Although all employees are required to perform certain duties, in the military, service members must perform assigned duties and follow given orders by law. Failure to do so is a crime outlined in the United States Code of Military Justice (UCMJ) and known as dereliction of duty. The specific offense also includes service members who have incapacitated themselves in such a way that they cannot perform their duties (for example, falling asleep on duty, drinking on duty, shooting oneself, etc). To learn more about the definition of dereliction of duty, elements of the crime, and potential punishments, please scroll down.
Dereliction of Duty
Article 92 of the UCMJ addresses dereliction of duty. It applies to any service member who “(1) violates or fails to obey any lawful general order or regulation; (2) having knowledge of any other lawful order issued by a member of the armed forces, which it is his duty to obey, fails to obey the order; or (3) is derelict in the performance of his duties” (source).
The prosecution will seek to prove beyond a reasonable doubt that (1) the accused knew (or should have known) his or her duties and that (2) the accused was derelict in the performance of those duties due to negligence or inefficiency without just cause. They may seek to show the existence of the duties through a treaty, statute, regulation, lawful order, standard operating procedure, or custom of the service. In addition, the prosecution may attempt to prove that the accused had knowledge of these duties through regulations, training, operating manuals, academic literature, testimony of the accused’s peers, and customs of the service.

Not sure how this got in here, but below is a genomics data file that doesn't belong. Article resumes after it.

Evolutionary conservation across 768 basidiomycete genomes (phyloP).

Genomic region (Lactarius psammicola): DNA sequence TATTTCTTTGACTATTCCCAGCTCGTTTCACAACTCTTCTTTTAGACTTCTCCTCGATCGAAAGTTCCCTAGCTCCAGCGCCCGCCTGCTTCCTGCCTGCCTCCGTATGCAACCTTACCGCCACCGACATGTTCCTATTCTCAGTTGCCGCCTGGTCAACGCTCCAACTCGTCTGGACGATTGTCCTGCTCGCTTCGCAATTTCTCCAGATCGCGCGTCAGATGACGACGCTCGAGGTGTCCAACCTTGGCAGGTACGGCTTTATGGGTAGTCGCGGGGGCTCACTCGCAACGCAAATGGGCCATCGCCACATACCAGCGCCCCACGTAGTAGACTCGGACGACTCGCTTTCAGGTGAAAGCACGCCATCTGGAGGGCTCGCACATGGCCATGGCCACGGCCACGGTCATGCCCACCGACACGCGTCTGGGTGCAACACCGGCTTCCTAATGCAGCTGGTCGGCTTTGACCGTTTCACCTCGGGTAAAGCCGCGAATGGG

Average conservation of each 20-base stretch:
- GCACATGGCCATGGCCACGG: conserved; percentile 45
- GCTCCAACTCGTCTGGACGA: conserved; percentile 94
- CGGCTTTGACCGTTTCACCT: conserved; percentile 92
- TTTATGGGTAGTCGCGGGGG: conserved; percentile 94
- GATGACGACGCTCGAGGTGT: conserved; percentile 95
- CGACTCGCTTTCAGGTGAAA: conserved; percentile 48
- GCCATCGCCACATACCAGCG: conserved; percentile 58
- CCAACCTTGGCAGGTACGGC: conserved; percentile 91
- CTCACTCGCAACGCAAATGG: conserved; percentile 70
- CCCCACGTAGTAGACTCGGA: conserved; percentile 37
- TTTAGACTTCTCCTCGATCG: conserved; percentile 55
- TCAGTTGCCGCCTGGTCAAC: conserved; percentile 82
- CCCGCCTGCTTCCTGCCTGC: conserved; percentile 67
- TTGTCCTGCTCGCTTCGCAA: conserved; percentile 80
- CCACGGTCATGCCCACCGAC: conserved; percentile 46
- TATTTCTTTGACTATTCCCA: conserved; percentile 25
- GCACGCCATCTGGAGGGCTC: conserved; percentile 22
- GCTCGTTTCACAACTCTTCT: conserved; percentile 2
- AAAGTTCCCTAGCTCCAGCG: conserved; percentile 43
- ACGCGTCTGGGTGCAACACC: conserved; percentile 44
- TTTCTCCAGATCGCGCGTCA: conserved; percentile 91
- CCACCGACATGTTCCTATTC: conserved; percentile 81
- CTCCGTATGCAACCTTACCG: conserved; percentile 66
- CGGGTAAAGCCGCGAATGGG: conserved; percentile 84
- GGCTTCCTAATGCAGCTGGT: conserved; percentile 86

To defend against an accusation of dereliction of duty, the defense counsel will seek to prove one or all of the following facts: (1) the accused did not have knowledge of the duties, (2) there is not reason to believe the accused should have known of the duties, (3) the accused did not willfully or negligently fail to perform his or her duties, or (4) the accused’s failure to perform his or her duties was a result of ineptitude.
The punishment for dereliction of duty varies based on the situation and whether or not the crime was performed during wartime. In times of war, the maximum punishment allowed is the death penalty. When the country is not engaged in a war, the maximum punishment is dishonorable discharge, forfeiture of all pay and allowances, and confinement for one year.
Dereliction of duty is a serious offense that can have dire consequences, especially during wartime. So if you or someone you know is preparing for a court-martial due to an accusation of dereliction of duty, contact the top-quality lawyers at Newsom & Gapasin.
Whether you’re under investigation, facing a court-martial, or seeking an appeal, our experienced and aggressive law firm would be happy to help. We focus on winning tough cases, some of which have been reported on by national media outlets like CNN, Fox News, Time, the Washington Post, and the New York Times. For more information, please give us a call at 1-888-919-UCMJ, send an e-mail to email@example.com, or click here to contact us online. We look forward to hearing from you!